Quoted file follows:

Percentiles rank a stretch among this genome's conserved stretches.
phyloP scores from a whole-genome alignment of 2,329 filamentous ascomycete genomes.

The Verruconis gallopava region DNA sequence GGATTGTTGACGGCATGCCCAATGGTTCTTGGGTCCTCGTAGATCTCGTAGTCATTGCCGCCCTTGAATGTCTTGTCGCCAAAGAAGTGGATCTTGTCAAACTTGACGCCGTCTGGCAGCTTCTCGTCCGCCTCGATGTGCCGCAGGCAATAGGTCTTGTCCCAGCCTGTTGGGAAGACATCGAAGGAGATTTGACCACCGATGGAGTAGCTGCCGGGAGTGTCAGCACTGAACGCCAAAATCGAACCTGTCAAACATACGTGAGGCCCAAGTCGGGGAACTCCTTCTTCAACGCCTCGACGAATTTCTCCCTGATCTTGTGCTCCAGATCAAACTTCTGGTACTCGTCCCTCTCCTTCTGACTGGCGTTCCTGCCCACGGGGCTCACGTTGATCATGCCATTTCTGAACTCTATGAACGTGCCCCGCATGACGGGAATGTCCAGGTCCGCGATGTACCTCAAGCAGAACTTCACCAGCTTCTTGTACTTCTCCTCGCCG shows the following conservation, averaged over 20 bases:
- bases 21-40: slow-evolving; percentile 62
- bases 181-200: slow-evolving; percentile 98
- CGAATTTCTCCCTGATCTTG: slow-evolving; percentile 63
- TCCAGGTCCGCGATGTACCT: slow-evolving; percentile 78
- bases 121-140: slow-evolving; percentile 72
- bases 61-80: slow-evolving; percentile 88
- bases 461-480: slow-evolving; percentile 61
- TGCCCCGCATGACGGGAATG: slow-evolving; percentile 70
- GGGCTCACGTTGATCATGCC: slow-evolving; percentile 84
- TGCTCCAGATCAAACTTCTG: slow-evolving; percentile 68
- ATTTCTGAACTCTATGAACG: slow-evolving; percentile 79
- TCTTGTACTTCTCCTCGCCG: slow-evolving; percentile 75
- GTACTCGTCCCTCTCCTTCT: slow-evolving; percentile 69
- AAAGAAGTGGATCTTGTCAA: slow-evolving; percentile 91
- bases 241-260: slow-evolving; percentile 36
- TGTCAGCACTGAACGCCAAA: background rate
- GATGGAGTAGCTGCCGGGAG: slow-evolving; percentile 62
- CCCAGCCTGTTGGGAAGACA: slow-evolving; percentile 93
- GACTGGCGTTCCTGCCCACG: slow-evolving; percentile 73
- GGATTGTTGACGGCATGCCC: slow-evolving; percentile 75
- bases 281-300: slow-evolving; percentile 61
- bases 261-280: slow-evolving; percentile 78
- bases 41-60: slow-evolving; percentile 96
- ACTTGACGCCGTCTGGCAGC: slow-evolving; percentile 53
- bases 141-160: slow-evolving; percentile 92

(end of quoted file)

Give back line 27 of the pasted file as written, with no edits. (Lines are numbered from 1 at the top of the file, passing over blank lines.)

- ACTTGACGCCGTCTGGCAGC: slow-evolving; percentile 53